Wednesday, September 27, 2006
Reconfiguring faith in the face of Gen Y
I remember going to a large international Christian convention in the USA and being told that we were to be the Daniel generation, standing up to all that was going on around us.
Looking back 10 years later, I wonder just how many of the 3,500 young people at that event are now living lives of Danielic preportions.
When I look at the church I wonder what is it that we are offering?
I came across a blog post a couple of days ago and as good blogging theory suggests, I have been mulling it over for a while before posting on it. Since then, I have come across another couple of blog posts that relate to the whole area of young people, faith and Generational theory and so I am going to try and critique 3 different posts against each other.
The first is entitled How faith reconfigures in Young Adulthood. As the name suggests Fernando looks at faith in young adults.
The second is entitled Generation Y Workers. It raises some issues for bosses who have to work with Gen Yers.
The third is entitled Why your youth no longer care about Evangelism. This post by Mark Sayers, looks at Gen Y and its relation to 'Christian Consumerism' a favourite topic of mine.
Baby Boomers was the Generation born roughly between 1946 and 1964.
Generation X was born roughly between 1961 and 1981.
Generation Y was born roughly between 1977 and 2003.
Fernando begins with the well known idea amongst those who work with young people in a Christian setting. Most people make faith decisions before they turn 18. However 6 out of 10 young people who are active in the church as teenagers won't be there as twentysomethings.
He points to this post where the author suggests the reason is actually that the church doesn't intellectually challenge young people and they leave out of shear boredom. He goes on to say that not only does he agree with this, but that Youth ministry is so involved and often experiential that when people move out of it into 'grown ups Church' they miss those aspects.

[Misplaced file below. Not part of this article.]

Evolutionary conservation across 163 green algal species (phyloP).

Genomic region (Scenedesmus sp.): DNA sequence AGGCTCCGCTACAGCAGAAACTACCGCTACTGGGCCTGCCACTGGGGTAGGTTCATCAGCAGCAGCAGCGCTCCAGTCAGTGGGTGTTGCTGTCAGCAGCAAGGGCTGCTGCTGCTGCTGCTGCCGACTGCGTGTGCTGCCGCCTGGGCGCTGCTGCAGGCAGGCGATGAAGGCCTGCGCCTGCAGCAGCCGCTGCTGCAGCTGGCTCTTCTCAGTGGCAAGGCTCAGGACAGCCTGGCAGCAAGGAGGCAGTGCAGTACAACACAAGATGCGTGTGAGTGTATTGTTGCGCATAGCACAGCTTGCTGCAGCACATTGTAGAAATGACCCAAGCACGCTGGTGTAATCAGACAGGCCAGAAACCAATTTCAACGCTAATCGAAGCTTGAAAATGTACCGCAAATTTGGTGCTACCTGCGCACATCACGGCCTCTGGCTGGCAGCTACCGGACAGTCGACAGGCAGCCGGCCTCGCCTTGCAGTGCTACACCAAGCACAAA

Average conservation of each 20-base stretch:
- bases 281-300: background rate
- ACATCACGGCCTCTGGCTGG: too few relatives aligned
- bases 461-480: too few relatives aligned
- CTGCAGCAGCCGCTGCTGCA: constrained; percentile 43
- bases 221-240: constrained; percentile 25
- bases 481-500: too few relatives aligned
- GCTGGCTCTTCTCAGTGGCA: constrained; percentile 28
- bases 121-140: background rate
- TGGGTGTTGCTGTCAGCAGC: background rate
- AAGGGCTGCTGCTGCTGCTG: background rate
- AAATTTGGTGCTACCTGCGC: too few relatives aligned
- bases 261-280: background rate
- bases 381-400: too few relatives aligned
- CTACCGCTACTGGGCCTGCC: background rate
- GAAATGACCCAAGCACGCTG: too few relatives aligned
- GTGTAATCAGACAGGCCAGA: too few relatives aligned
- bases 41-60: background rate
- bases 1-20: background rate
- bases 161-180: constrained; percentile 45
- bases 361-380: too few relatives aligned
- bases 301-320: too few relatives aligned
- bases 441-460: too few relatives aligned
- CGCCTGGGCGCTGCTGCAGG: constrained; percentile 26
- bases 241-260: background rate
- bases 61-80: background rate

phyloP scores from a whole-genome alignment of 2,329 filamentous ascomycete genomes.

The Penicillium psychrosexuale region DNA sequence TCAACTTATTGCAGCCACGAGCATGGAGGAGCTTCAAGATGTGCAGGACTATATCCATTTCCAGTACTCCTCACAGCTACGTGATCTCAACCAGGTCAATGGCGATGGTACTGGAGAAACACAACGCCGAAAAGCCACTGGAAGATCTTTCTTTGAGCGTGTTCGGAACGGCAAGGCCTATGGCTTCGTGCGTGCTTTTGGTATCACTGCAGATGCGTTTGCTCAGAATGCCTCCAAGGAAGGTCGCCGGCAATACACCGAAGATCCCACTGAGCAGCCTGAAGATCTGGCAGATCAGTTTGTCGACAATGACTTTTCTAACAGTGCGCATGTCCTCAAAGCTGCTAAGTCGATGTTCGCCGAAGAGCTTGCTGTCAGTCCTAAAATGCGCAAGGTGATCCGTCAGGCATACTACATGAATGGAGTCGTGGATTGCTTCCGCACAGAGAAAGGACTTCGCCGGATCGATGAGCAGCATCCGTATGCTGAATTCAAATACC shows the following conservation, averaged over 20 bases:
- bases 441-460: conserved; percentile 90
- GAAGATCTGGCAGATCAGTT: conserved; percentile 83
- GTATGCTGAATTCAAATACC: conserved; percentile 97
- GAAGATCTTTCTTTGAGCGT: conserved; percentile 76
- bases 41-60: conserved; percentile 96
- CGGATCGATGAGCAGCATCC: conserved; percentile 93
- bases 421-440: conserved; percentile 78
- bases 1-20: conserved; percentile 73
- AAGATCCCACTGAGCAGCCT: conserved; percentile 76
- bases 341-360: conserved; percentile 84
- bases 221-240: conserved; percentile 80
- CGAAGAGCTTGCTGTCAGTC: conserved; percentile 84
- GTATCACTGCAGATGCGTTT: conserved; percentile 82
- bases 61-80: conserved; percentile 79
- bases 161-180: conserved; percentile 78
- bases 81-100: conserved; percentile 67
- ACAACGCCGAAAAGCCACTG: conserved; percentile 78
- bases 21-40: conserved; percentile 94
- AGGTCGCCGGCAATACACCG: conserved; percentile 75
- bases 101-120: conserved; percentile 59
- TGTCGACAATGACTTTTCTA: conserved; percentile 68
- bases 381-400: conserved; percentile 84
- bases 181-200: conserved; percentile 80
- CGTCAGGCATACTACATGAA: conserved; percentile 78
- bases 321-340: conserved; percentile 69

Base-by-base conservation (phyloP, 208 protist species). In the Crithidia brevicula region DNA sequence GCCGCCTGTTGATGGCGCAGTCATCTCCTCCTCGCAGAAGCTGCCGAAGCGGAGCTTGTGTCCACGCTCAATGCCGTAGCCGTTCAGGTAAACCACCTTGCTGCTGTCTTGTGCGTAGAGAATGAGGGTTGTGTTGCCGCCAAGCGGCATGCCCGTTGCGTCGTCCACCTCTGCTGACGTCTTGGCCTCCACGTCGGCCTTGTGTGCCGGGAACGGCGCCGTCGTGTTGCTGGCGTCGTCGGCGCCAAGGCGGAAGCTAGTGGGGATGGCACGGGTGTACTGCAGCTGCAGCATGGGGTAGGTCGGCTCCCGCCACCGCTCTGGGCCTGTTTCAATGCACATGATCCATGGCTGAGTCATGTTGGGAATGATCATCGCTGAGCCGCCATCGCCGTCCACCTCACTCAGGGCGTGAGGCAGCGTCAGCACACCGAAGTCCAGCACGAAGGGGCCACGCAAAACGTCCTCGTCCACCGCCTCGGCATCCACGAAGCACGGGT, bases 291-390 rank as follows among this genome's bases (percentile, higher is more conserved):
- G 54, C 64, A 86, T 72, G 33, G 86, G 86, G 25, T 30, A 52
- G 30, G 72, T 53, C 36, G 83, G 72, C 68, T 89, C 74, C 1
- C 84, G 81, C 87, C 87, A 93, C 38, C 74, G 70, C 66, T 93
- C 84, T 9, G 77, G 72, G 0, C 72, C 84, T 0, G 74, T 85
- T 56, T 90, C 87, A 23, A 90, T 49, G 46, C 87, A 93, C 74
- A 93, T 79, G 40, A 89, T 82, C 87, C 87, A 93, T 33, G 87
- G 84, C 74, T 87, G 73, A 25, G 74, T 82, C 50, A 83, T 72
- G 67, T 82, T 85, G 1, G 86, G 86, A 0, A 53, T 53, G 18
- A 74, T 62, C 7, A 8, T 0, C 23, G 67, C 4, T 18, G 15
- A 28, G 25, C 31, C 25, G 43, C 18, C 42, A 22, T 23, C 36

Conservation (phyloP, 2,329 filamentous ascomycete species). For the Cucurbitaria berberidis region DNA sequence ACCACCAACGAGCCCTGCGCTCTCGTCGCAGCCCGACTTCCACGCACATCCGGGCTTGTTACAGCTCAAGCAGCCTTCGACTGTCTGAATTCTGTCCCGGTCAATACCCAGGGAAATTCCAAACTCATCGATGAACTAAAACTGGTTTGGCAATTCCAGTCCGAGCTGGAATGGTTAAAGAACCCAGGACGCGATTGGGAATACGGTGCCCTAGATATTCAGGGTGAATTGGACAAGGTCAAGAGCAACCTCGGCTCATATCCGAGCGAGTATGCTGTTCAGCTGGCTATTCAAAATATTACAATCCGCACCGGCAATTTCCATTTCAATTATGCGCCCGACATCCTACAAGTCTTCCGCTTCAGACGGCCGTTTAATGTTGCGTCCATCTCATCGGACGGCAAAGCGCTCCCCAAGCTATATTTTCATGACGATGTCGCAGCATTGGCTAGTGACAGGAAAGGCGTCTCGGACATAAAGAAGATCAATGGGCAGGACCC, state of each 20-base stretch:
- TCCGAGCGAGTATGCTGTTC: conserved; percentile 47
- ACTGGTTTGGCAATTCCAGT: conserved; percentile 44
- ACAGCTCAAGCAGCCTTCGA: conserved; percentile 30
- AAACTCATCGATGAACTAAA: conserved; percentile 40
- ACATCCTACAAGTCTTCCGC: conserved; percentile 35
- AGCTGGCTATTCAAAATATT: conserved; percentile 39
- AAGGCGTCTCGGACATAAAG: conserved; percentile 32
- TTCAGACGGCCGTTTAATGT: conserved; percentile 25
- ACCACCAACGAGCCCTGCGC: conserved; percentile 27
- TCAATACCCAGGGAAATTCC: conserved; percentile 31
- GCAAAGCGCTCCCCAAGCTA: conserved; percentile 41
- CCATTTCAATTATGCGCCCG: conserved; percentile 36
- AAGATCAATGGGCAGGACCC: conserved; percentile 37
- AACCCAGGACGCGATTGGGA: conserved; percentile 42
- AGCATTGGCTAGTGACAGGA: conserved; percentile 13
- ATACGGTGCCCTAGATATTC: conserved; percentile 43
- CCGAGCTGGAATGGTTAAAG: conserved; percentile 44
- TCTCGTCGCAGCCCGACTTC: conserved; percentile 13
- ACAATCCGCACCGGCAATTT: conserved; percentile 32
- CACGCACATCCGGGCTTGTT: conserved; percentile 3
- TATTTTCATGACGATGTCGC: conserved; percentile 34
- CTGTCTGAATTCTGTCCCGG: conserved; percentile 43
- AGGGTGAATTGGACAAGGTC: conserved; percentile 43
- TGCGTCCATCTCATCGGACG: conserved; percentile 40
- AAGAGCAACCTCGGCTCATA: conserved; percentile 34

He thinks that the key is that in Youth Ministry we are told to be countercutural.
When the young person develops into adult hood, they realise that being 'countercultural' is hard and think that to 'buy into the dominant culture' (ie buy a car, or a house, or get a job) is to sell out from being countercultural.
He then points out that 'countercultural' is the new dominant culture, with advertising buying into the whole idea of 'rebelling.'
The two results he sees are:
- we see that the 'countercultural' life we are taught to live in Youth Ministry isn't all that countercultural and so we are suspicious about being 'sold' faith.
- we continue to live 'counterculturally' acquiring all the trappings of 'rebellion' (the mac, the cool jeans, the environmental outlook on life) and therefore don't need the church and the faith to be 'countercultural'.
Mark Sayers sees the problem of faith in young adults as an entirely deeper problem.
"Generation Y is highly unlikely to see a life following Jesus as a viable option."
Why? Because they live in the now and don't want to wait for growth from discipleship.
Because they live within a consumeristic worldview and "it’s easy to attract a crowd of Gen Y’s to an event; it’s another thing to have them live transformed lives."
Because they are envious of the lifestyles of the people around them and see pleasure as the only way to happiness.
Because what is the need for God when we have the economy promising the 'good life' and society promising everything I want.
The Catalyst blog highlights 4 points about Gen Y workers, that I think very much relates to how they view and work within the church.
- Their heroes are the guys who got rich fast, or appeared to.
- They will shift jobs 20 times in their life time. It isn't a negative, it is just about gaining new experience and knowledge.
- They expect to dictate how and where they work
- They expect an open work place where they can have their views heard
Does that sound like the church today?
Does it sound like what the church should look like?
I think there are some positives there, especially the last one. But there is also that 'me' culture and the consumerism coming out again.
So are you depressed yet?
What an opportunity this provides for us to engage anew with what it is to be the church in the 21st Century.
The questions raised are great questions and they are questions that I have been grappling with, and I know others who have been grappling with, for a number of years.
How do we encourage spiritual depth in a generation that strives for the experience of the moment?
How do we 'sell' discipleship, with its journey, struggles and hardship, to a consumeristic generation that seeks instant gratification?
How do we be the Daniel generation that I was told that we were going to be?
I kinda blogged about this just a couple days ago:
Thanks for your thoughts!
As for the consumers... thats a big topic...lol
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